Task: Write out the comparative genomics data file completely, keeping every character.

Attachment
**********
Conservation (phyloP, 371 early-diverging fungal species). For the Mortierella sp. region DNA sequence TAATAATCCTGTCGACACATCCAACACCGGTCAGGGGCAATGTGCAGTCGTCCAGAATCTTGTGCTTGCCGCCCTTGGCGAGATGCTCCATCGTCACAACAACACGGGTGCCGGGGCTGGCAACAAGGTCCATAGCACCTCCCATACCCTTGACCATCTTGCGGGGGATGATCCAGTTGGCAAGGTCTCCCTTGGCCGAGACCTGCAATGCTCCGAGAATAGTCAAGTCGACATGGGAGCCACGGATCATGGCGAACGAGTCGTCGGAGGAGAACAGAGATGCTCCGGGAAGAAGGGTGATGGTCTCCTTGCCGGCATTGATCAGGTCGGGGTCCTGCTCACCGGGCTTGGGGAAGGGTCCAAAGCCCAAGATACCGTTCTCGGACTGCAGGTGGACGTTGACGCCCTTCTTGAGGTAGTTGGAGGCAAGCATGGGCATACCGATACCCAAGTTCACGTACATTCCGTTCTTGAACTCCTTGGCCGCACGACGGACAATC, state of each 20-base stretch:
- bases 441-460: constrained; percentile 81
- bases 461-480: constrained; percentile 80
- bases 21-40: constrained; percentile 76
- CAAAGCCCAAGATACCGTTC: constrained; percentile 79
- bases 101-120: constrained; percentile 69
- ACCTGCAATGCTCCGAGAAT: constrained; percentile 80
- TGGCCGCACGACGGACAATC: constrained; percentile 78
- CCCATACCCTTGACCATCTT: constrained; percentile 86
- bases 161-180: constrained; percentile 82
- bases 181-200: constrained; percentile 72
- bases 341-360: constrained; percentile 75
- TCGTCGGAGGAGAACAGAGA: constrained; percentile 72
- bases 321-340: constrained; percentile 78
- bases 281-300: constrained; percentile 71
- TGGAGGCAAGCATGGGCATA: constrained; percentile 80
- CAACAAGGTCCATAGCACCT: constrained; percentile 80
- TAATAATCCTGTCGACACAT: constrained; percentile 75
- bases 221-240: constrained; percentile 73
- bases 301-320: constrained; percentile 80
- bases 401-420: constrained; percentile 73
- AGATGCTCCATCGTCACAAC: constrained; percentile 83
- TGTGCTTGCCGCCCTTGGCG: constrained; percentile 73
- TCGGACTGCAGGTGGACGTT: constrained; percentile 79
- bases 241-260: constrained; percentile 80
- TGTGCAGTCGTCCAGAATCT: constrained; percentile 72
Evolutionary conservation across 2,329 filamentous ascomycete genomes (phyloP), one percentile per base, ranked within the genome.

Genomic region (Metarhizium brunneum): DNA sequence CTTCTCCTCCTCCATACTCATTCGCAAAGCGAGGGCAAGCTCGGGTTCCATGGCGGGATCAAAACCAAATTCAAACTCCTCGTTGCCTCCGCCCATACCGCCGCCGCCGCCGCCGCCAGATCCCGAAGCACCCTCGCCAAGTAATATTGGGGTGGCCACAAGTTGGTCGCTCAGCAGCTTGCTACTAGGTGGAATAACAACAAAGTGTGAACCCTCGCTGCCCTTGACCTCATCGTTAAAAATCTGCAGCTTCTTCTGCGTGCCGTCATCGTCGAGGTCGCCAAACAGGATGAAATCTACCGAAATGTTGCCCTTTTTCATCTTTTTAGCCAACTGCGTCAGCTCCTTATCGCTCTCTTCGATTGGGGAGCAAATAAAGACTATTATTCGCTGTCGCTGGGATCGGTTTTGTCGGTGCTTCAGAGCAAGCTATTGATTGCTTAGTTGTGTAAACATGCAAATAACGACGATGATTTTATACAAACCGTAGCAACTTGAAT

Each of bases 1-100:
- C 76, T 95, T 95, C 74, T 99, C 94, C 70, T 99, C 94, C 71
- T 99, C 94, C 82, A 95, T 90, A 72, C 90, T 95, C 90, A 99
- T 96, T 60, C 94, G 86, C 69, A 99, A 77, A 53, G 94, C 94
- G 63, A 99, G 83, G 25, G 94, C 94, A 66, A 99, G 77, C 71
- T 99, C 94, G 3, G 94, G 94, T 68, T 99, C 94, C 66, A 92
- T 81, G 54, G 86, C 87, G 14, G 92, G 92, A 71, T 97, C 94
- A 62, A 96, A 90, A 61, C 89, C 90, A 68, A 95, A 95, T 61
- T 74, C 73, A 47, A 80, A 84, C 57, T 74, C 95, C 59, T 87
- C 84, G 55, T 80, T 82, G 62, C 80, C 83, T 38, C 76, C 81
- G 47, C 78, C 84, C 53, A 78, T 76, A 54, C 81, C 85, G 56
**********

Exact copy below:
Conservation (phyloP, 371 early-diverging fungal species). For the Mortierella sp. region DNA sequence TAATAATCCTGTCGACACATCCAACACCGGTCAGGGGCAATGTGCAGTCGTCCAGAATCTTGTGCTTGCCGCCCTTGGCGAGATGCTCCATCGTCACAACAACACGGGTGCCGGGGCTGGCAACAAGGTCCATAGCACCTCCCATACCCTTGACCATCTTGCGGGGGATGATCCAGTTGGCAAGGTCTCCCTTGGCCGAGACCTGCAATGCTCCGAGAATAGTCAAGTCGACATGGGAGCCACGGATCATGGCGAACGAGTCGTCGGAGGAGAACAGAGATGCTCCGGGAAGAAGGGTGATGGTCTCCTTGCCGGCATTGATCAGGTCGGGGTCCTGCTCACCGGGCTTGGGGAAGGGTCCAAAGCCCAAGATACCGTTCTCGGACTGCAGGTGGACGTTGACGCCCTTCTTGAGGTAGTTGGAGGCAAGCATGGGCATACCGATACCCAAGTTCACGTACATTCCGTTCTTGAACTCCTTGGCCGCACGACGGACAATC, state of each 20-base stretch:
- bases 441-460: constrained; percentile 81
- bases 461-480: constrained; percentile 80
- bases 21-40: constrained; percentile 76
- CAAAGCCCAAGATACCGTTC: constrained; percentile 79
- bases 101-120: constrained; percentile 69
- ACCTGCAATGCTCCGAGAAT: constrained; percentile 80
- TGGCCGCACGACGGACAATC: constrained; percentile 78
- CCCATACCCTTGACCATCTT: constrained; percentile 86
- bases 161-180: constrained; percentile 82
- bases 181-200: constrained; percentile 72
- bases 341-360: constrained; percentile 75
- TCGTCGGAGGAGAACAGAGA: constrained; percentile 72
- bases 321-340: constrained; percentile 78
- bases 281-300: constrained; percentile 71
- TGGAGGCAAGCATGGGCATA: constrained; percentile 80
- CAACAAGGTCCATAGCACCT: constrained; percentile 80
- TAATAATCCTGTCGACACAT: constrained; percentile 75
- bases 221-240: constrained; percentile 73
- bases 301-320: constrained; percentile 80
- bases 401-420: constrained; percentile 73
- AGATGCTCCATCGTCACAAC: constrained; percentile 83
- TGTGCTTGCCGCCCTTGGCG: constrained; percentile 73
- TCGGACTGCAGGTGGACGTT: constrained; percentile 79
- bases 241-260: constrained; percentile 80
- TGTGCAGTCGTCCAGAATCT: constrained; percentile 72
Evolutionary conservation across 2,329 filamentous ascomycete genomes (phyloP), one percentile per base, ranked within the genome.

Genomic region (Metarhizium brunneum): DNA sequence CTTCTCCTCCTCCATACTCATTCGCAAAGCGAGGGCAAGCTCGGGTTCCATGGCGGGATCAAAACCAAATTCAAACTCCTCGTTGCCTCCGCCCATACCGCCGCCGCCGCCGCCGCCAGATCCCGAAGCACCCTCGCCAAGTAATATTGGGGTGGCCACAAGTTGGTCGCTCAGCAGCTTGCTACTAGGTGGAATAACAACAAAGTGTGAACCCTCGCTGCCCTTGACCTCATCGTTAAAAATCTGCAGCTTCTTCTGCGTGCCGTCATCGTCGAGGTCGCCAAACAGGATGAAATCTACCGAAATGTTGCCCTTTTTCATCTTTTTAGCCAACTGCGTCAGCTCCTTATCGCTCTCTTCGATTGGGGAGCAAATAAAGACTATTATTCGCTGTCGCTGGGATCGGTTTTGTCGGTGCTTCAGAGCAAGCTATTGATTGCTTAGTTGTGTAAACATGCAAATAACGACGATGATTTTATACAAACCGTAGCAACTTGAAT

Each of bases 1-100:
- C 76, T 95, T 95, C 74, T 99, C 94, C 70, T 99, C 94, C 71
- T 99, C 94, C 82, A 95, T 90, A 72, C 90, T 95, C 90, A 99
- T 96, T 60, C 94, G 86, C 69, A 99, A 77, A 53, G 94, C 94
- G 63, A 99, G 83, G 25, G 94, C 94, A 66, A 99, G 77, C 71
- T 99, C 94, G 3, G 94, G 94, T 68, T 99, C 94, C 66, A 92
- T 81, G 54, G 86, C 87, G 14, G 92, G 92, A 71, T 97, C 94
- A 62, A 96, A 90, A 61, C 89, C 90, A 68, A 95, A 95, T 61
- T 74, C 73, A 47, A 80, A 84, C 57, T 74, C 95, C 59, T 87
- C 84, G 55, T 80, T 82, G 62, C 80, C 83, T 38, C 76, C 81
- G 47, C 78, C 84, C 53, A 78, T 76, A 54, C 81, C 85, G 56